Volunteer writer, Sam Peters, details the reasons for England’s downfalls in the Six Nations.

Accuracy. That is what has been lacking from England’s game in the two losses they’ve had in this Six Nations tournament. They currently lead the tournament statistics in 2 categories; Handling Errors, which is very uncharacteristic for an Eddie Jones side, and Penalties, of which they’ve conceded 41 over these 3 games, only 5 less than the total they conceded in the entirety of last year’s competition. Jamie George highlighted earlier this week how England have been playing confrontational rugby, meaning they play aggressively and look to push the boundaries, but they’ve been found on the wrong side of the referees whistle too many times this campaign.

England’s ill-discipline was highlighted in their most recent fixture against Wales, yet overall they played well. Yes, the score line doesn’t reflect it, but Wales were awarded 2 dubious tries (both of which were converted) by referee Pascal Gauzere, who has since admitted he was wrong on both accounts. Despite these two early penalties being awarded to Wales, England fought back to level the scores at 24-24 but again needless penalties gave Wales the upper hand and the advantage for the rest of the game. Before this tournament, Maro Itoje’s name was being thrown around as a potential Lions skipper, yet after this campaign he may be removed from contention. Referees are clueing on to Itoje’s game, which revolves around being in and amongst the action, being a world-class jackaler of the ball. But he needs to learn restraint and pick his battles, falling on the wrong side of the law at the breakdown far too often. But is it entirely Itoje’s fault?

It may have felt to the English players as though the ref was picking up on their every transgression, and if you’ve played, I’m sure you’ve felt this. Maybe you’ve played an away match and a local coach or referee is officiating, and their decision making seems to be inconsistent between sides. That’s when discipline matters most, you make sure you’re never in a position to be penalised, and only attempt turnovers where the odds are in your favour. Your captain answers with “Yes sir, sorry sir”, and yet as a player, that has never been Owen Farrell’s M.O.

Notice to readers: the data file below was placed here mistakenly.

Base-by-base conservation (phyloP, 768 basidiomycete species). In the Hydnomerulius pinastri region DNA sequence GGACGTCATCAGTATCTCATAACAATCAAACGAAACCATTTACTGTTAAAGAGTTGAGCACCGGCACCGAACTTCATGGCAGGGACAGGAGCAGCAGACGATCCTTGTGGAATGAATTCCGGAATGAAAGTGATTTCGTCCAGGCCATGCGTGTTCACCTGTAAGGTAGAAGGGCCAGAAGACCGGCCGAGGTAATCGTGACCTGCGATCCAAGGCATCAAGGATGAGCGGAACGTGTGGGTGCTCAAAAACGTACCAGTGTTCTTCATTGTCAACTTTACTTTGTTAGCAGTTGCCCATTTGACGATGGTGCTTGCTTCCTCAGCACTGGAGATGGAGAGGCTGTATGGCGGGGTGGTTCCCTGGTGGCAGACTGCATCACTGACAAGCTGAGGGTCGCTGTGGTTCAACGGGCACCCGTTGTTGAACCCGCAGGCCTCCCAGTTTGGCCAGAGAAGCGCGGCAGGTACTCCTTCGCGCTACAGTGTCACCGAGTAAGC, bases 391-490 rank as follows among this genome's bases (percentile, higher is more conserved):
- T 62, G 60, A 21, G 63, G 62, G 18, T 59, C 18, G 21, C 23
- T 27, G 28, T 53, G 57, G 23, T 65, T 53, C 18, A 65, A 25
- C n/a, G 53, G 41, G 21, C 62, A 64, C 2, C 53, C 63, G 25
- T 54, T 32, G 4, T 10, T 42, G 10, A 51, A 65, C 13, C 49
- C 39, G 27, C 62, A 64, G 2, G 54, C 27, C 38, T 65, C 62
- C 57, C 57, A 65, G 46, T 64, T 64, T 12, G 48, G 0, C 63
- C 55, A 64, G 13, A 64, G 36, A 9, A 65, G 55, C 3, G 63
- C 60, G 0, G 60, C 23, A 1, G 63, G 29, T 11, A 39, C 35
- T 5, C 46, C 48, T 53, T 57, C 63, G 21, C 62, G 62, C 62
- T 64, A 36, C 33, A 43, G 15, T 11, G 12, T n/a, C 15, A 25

Former England scrumhalf and World Cup winner Matt Dawson highlights a lack of leadership on the field as a key factor as to why England continue to give away penalties in compromising areas. Yes, Farrell has been one of England’s most important players in recent campaigns, but his discipline and etiquette is too often called into question as captain. The England camp needs that authority figure, willing to hold players accountable for their actions and as a result their game will continue to suffer until that player emerges.

Even Eddie Jones in a recent interview with the BBC admitted that Farrell is still learning the art of captaincy. 

“I’ve worked with a number of good captains and they have all had their own way of doing it.” Jones stated. “John Smit at the Springboks was a real people’s person, [former Australia captain] George Gregan on the other hand was very much more like Owen, and he suffered the same criticism when we had a bad performance that he didn’t speak well enough to the referee.”

Yet one thing remains constant for England and that’s the way they dominate tackles. Despite having two losses to their name, they’ve been solid defensively, missing few tackles and frustrating their opposition’s forward progress. That is until they give away a penalty that sets them back 30m. They led the tournament last year in dominant tackles and that was a key part of their game plan in winning the title, something I’d expect they will look to continue in the remaining fixtures against France and Ireland, both of which will test this England side.

Looking forward to the rest of the tournament Eddie Jones has some decisions to make. Does he stick to his core squad that has served him so well in the World Cup and Six Nations in the past few years? Or should he use these next two games to experiment with the squad and gives some young players performing well in the Gallagher Premiership the chance to perform at an international level?  Unfortunately, with covid restrictions in place, Eddie Jones’ decision may be made for him as there are limits as to the players he can call up, meaning the likes of Marcus Smith and Sam Simmonds may have to wait until England’s next tour before they receive their well-deserved call ups.

France’s game against Scotland 2 weeks ago was called off due to a covid outbreak in the camp, and so many of their players will not have played a full match in over a month. Every team reacts differently to having time off so its unsure which French side will show up at Twickenham. But England will be focusing on their own game, aiming to eliminate the unnecessary penalties and mistakes that have plagued their performances so far. Will we see another error strewn performance, or will it be an exhibition of the flowing rugby we have seen at times from this squad?


Featured header image designed by Christos Alamaniotis.


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